Melbourne Florida is a small city of about 80,000 people in southern Brevard County on Florida's Space Coast about one hour east of Orlando.
The city gets its name from Melbourne, Australia. The area began to be called Melbourne eight years before the town was officially established.
A name was needed because a post office was being established to serve families in the area.
The first postmaster, Cornthwaite John Hector, was an Englishman who spent much of his life in Melbourne, Australia, before opening a general store at Crane Creek. A local pioneer, Mrs. R. W. Goode, suggested the post office be named Melbourne.
The area began to thrive in the late 1800's because of its advantageous location on the Indian River Lagoon. Farmers in the area had easy access to a good port and economic transport of their produce to profitable markets.
An interesting local character was Peter Wright, a black freedman (a slave freed during the Civil War) who became known as the "Sailing Mailman". Wright sailed a regular schedule from Titusville to Malabar to deliver mail to the numerous riverside settlements.
Melbourne prospered along Crane Creek where it empties into the Indian River, and its fortunes were linked to Eau Gallie, another small town north of Melbourne with a nice port on the Indian River.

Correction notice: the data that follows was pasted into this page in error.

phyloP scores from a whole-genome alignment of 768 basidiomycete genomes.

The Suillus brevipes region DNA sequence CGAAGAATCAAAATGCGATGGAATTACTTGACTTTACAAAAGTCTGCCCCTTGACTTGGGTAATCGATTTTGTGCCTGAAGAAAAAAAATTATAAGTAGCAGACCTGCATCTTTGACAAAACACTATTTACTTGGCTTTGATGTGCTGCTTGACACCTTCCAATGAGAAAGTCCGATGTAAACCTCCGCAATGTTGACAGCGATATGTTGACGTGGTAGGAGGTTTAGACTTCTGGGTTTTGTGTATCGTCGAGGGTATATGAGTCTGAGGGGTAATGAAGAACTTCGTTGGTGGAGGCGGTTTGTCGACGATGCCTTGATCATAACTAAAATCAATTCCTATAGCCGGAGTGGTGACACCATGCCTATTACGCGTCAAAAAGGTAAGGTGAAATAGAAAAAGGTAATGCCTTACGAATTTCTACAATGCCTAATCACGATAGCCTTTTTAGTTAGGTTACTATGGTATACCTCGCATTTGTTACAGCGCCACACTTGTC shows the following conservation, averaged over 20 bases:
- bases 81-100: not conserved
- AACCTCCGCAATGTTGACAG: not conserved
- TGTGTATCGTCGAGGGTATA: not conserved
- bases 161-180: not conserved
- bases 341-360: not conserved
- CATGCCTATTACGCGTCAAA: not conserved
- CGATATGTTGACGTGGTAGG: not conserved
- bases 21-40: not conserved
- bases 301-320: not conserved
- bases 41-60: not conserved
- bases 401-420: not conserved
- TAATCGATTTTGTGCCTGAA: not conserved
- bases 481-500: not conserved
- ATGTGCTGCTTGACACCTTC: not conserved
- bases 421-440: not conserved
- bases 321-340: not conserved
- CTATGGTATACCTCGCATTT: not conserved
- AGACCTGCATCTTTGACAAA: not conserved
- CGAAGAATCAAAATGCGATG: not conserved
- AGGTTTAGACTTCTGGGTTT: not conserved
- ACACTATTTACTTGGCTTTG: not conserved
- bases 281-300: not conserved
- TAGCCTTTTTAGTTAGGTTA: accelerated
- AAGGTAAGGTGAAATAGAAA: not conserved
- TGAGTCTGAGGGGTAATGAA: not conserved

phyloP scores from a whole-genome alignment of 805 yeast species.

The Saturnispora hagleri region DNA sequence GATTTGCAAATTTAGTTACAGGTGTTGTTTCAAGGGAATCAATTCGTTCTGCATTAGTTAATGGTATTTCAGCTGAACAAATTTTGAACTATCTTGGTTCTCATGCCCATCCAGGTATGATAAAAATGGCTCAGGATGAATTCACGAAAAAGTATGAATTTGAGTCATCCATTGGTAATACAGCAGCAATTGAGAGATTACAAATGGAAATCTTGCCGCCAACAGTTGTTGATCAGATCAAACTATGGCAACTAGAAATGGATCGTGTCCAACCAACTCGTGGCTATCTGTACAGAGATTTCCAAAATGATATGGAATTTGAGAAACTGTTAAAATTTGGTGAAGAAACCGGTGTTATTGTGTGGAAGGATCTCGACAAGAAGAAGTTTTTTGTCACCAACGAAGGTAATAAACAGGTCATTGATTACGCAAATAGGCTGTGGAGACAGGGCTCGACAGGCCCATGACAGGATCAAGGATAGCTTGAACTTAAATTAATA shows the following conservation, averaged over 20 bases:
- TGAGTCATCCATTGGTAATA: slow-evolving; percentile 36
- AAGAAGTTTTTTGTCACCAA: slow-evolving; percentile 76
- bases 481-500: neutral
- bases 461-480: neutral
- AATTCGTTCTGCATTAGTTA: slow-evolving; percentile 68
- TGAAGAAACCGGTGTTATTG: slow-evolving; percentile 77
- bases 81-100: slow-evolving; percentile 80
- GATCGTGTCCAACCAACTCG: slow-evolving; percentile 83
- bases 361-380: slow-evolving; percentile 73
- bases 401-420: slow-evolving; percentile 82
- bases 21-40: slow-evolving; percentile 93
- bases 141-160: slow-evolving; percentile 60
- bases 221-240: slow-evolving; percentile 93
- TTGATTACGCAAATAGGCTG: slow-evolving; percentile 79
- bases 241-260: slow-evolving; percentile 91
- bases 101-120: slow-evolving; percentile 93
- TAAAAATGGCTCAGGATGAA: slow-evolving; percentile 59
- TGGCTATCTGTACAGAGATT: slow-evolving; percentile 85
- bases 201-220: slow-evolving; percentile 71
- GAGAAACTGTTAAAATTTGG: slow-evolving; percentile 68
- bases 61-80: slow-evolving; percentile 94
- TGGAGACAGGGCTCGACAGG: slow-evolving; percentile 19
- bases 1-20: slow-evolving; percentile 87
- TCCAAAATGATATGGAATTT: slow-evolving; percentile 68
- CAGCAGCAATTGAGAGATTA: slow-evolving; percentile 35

One of the interesting buildings still standing in Melbourne from the early days is the ice plant. It was originally a power generating plant that also produced ice. It is on US Highway 1 near downtown Melbourne, and is on the National Register of Historic Places.
Eau Gallie was settled by William Gleason and his friends. Gleason had earlier done a lot of development in the Miami area, and was prominent in state and national politics.
The railroad came to Eau Gallie and Melbourne in 1893, and the focus of commerce moved from the Indian River to the tracks on the higher land to the west.
In 1969, local voters consolidated Melbourne and Eau Gallie into one city and picked the name Melbourne for the new venture. Some wanted it to be named Eau Gallie; others wanted Melbogallie and any other variety of compromise names.
We are all grateful that the name Melbourne won out.
The "new" Melbourne of today has two distinct "old" and renovated downtown areas: historic downtown Melbourne and Olde Eau Gallie, each with lots of restaurants and shops.
The old Melbourne Hotel shown on the postcard below still stands on US-1 and is used today as an office building.
The edge of historic downtown Melbourne Florida near the Indian River was the location of the "Trysting Stairs, a wooden stairway leading up a bluff at the north end of Front Street.
The stairs provided a convenient way to reach residences on the higher ground above and became an informal meeting place which was especially popular among young lovers at the time.
Pineda Crossing, 2515 Roberts Road, Melbourne, FL 32940. Tel: 321-259-7760. Great dining in the Suntree Area: steaks, seafood, full bar.